Monday, July 03, 2006

Simple notes on Guai / Breakthrough

Hexagram 43 Guai comprise of five lower light (yang) lines and one dark (yin) line at the top. On a matter of timing, it represents the third month (April – May).

One has skipped two sequential sovereign hexagrams – Tai and Da Zhuang – in the alchemy (neidan) process to discuss Guai in line with an ongoing discussion in the I Ching Community Forum on the second line of the hexagram. This entry allows me to weigh in without the necessity to join the forum and argue point by point with others who may not agree to what one has to say. (Ha, this blog remains handy for such things.)

The Judgment:
Breakthrough. One must resolutely make the matter known at the court of the king. It must be announced truthfully. Danger. It is necessary to notify one's own city. It does not further to resort to arms. It furthers one to undertake something.

The Image:
The Lake has risen up to heaven: The image of Breakthrough. Thus the superior man dispenses riches downward and refrains from resting on his virtue.

Before we present technical points for others to consider, we need to be circumspect on our own knowledge about a hexagram or the line meanings before wading into deeper waters and blame it on a wrong translation of a word or omissions of words by renowned translators such as Wilhelm and Baines.

How do we know for sure that the dictionary translation of a word written in Classical Chinese is correct in the first place? Is it really that simple to understand Classical Chinese or to understand the Zhouyi which comprises of 64 hexagrams and 384 lines? Do we realize why a Chinese Professor, the head of Zhouyi and Ancient Studies in Shandong University, China had said that he does not consider himself a student of the Book of Changes? Was it just out of humility?

While it looks enticingly easy and simple, many top scholars down the ages still had to struggle to get to the meaning of a word, a line, or an entire hexagram of the profound Book of Changes, let alone interpreting its 64 hexagrams.

Yet many like to presume that they can handle the daunting task that is to translate the Zhouyi from Classical Chinese. Perhaps the text of the first line of Guai serves as a good reminder to most of these 'experts' : Mighty in the forward-striding toes. When one goes and is not equal to the task, one makes a mistake.

My ensuing take (in italics) on the second line does not differ much from many others who use the W/B translation. It says: A cry of alarm. Arms at evening and at night. Fear nothing.

With the cry of alarm, a truthful announcement and a notification had been made (also see Judgment). Together with arms close at hand and everyone in readiness (or awake); what is there to fear?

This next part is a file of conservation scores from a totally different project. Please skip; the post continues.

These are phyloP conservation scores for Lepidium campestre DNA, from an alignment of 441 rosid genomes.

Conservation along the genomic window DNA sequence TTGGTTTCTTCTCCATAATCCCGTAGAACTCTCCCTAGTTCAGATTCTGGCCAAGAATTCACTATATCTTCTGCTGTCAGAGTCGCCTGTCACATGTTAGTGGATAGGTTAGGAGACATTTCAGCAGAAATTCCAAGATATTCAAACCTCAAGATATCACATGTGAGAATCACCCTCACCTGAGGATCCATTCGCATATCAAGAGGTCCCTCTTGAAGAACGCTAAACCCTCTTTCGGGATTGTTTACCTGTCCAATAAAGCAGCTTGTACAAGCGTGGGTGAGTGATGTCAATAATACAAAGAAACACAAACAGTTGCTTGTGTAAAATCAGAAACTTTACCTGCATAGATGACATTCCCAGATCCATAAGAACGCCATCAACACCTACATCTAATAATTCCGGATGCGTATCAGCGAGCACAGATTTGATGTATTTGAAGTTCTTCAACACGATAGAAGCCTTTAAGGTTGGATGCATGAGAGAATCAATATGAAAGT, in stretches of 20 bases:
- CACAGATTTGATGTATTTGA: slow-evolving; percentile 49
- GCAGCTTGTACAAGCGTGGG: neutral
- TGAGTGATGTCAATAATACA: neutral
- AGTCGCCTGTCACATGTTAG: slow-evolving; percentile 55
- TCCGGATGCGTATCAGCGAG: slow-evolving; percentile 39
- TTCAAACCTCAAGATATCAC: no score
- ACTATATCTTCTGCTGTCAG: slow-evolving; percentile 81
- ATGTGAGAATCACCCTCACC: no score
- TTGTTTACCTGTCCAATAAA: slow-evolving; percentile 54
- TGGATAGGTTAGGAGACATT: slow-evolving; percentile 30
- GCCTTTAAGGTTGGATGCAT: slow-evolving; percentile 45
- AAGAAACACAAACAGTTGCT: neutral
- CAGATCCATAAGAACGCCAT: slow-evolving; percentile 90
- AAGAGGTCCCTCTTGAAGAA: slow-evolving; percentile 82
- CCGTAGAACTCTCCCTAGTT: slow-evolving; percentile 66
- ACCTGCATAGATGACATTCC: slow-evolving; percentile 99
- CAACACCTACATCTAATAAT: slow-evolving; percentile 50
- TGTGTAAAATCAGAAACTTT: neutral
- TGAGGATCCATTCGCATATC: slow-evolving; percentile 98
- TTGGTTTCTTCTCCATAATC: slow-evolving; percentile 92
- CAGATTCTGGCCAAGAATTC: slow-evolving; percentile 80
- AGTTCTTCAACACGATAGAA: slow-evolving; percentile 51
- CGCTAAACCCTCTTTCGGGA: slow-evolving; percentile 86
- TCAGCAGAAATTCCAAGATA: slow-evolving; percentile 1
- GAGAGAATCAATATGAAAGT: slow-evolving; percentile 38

In a practical sense, when an alarm has been raised, those meaning to do evil such as thieves and robbers would rather scamper away. The element of surprise and stealth are no longer available to the evil when the intended victims and/or their neighbors had been aroused (from their sleep) by the sound of an alarm. This probably explains why there is no indication of the outcome (good fortune or misfortune). Perhaps a simple understanding of the line and hexagram serves us better than getting a grade ‘A’ in Yi scholarship?

Now into something completely different, that of neidan practice.

The light has slowly mounted up to push out and fills up the void left by the five lower dark lines of Kun. In hexagram Guai, the sole dark line at the top remains a hurdle to be crossed. This is a time when things can still fail. The Light and the Qi may not be able to breakthrough to Heaven and remain stuck at this stage which can result in a painful blockage at the back of the head, just above the nape.

Therefore the Judgment advises furtherance to undertake something – to overcome the last dark line – and to reach Qian (Heaven) represented by six light lines. Guai does not contain the right time or space for a rest.

Of course, it is easier and simpler to understand the imagery, than to achieve an actual breakthrough in neidan practice?

Meanwhile you would make no big mistakes if you remember the title of this blog which depicts my limited knowledge. (With this reminder, perhaps even the Daoist immortals and the adepts may have no cause to laugh at my simple notes on neidan?)

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